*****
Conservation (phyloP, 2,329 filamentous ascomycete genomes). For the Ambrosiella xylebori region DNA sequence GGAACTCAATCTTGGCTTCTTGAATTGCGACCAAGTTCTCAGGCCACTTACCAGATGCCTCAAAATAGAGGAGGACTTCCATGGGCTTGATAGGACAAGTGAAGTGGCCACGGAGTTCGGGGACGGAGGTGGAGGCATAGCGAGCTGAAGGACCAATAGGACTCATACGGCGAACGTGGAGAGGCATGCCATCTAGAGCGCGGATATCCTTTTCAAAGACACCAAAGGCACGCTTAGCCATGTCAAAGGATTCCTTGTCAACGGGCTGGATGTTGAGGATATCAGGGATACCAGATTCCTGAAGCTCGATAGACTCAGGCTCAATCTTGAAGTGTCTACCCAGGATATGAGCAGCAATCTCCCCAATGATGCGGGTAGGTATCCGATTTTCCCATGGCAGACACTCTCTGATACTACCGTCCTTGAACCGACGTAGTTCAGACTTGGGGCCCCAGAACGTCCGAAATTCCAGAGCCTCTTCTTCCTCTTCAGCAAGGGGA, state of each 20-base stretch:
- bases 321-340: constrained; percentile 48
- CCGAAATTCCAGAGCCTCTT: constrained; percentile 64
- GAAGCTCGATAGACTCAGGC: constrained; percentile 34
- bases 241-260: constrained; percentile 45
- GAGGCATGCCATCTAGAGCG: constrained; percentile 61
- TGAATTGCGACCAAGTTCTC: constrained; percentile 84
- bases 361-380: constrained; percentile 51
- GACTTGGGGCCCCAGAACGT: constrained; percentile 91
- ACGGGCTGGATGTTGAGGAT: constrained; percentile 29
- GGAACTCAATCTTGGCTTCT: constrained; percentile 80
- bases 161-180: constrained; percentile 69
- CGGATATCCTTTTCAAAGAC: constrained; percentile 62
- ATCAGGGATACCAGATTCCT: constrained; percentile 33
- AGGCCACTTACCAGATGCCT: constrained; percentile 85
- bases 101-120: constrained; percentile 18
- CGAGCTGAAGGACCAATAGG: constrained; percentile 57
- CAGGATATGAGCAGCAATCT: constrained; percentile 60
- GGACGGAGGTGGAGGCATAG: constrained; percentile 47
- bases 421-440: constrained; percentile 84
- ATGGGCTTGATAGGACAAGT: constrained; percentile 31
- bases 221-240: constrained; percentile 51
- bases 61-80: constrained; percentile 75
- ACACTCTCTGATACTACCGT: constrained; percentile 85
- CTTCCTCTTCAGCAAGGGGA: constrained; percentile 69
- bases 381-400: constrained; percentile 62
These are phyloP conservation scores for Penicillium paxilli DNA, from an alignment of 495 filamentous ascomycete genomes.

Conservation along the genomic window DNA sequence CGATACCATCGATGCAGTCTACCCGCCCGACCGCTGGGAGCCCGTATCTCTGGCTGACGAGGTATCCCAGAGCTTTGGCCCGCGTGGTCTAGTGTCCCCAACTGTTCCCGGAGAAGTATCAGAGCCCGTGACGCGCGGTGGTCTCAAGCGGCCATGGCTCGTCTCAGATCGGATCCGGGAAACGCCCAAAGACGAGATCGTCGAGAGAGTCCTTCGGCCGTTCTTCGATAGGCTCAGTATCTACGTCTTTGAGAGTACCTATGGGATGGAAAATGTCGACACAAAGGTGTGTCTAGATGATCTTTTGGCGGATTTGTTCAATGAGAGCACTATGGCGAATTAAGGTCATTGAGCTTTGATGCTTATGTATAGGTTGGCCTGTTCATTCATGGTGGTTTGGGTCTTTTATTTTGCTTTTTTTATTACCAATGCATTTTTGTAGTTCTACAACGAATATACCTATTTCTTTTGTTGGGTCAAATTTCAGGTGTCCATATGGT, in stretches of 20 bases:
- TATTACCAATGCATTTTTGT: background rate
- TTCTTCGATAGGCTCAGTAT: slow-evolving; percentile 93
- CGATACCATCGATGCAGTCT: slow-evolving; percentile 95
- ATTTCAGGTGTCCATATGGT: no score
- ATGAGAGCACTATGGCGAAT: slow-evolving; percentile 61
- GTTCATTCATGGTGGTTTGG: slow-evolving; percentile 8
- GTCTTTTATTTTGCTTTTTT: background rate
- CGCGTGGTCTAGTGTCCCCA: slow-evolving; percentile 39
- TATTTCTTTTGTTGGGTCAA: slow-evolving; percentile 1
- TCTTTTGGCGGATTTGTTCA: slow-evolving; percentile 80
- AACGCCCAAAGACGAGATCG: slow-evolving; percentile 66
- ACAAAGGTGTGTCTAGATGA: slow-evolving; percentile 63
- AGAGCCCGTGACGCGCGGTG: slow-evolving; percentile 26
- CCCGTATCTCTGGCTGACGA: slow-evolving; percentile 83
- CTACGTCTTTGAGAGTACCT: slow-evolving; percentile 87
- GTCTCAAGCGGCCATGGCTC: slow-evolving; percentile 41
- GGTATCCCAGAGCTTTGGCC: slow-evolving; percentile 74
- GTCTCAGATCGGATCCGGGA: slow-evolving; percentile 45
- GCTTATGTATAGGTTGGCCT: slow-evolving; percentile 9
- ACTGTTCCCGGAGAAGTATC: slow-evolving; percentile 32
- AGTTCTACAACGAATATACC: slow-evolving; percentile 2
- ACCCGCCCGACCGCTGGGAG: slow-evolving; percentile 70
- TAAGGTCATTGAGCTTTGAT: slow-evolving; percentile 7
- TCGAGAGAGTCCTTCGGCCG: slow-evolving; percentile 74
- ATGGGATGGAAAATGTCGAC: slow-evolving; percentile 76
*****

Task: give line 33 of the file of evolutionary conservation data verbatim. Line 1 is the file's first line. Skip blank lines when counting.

- ATGAGAGCACTATGGCGAAT: slow-evolving; percentile 61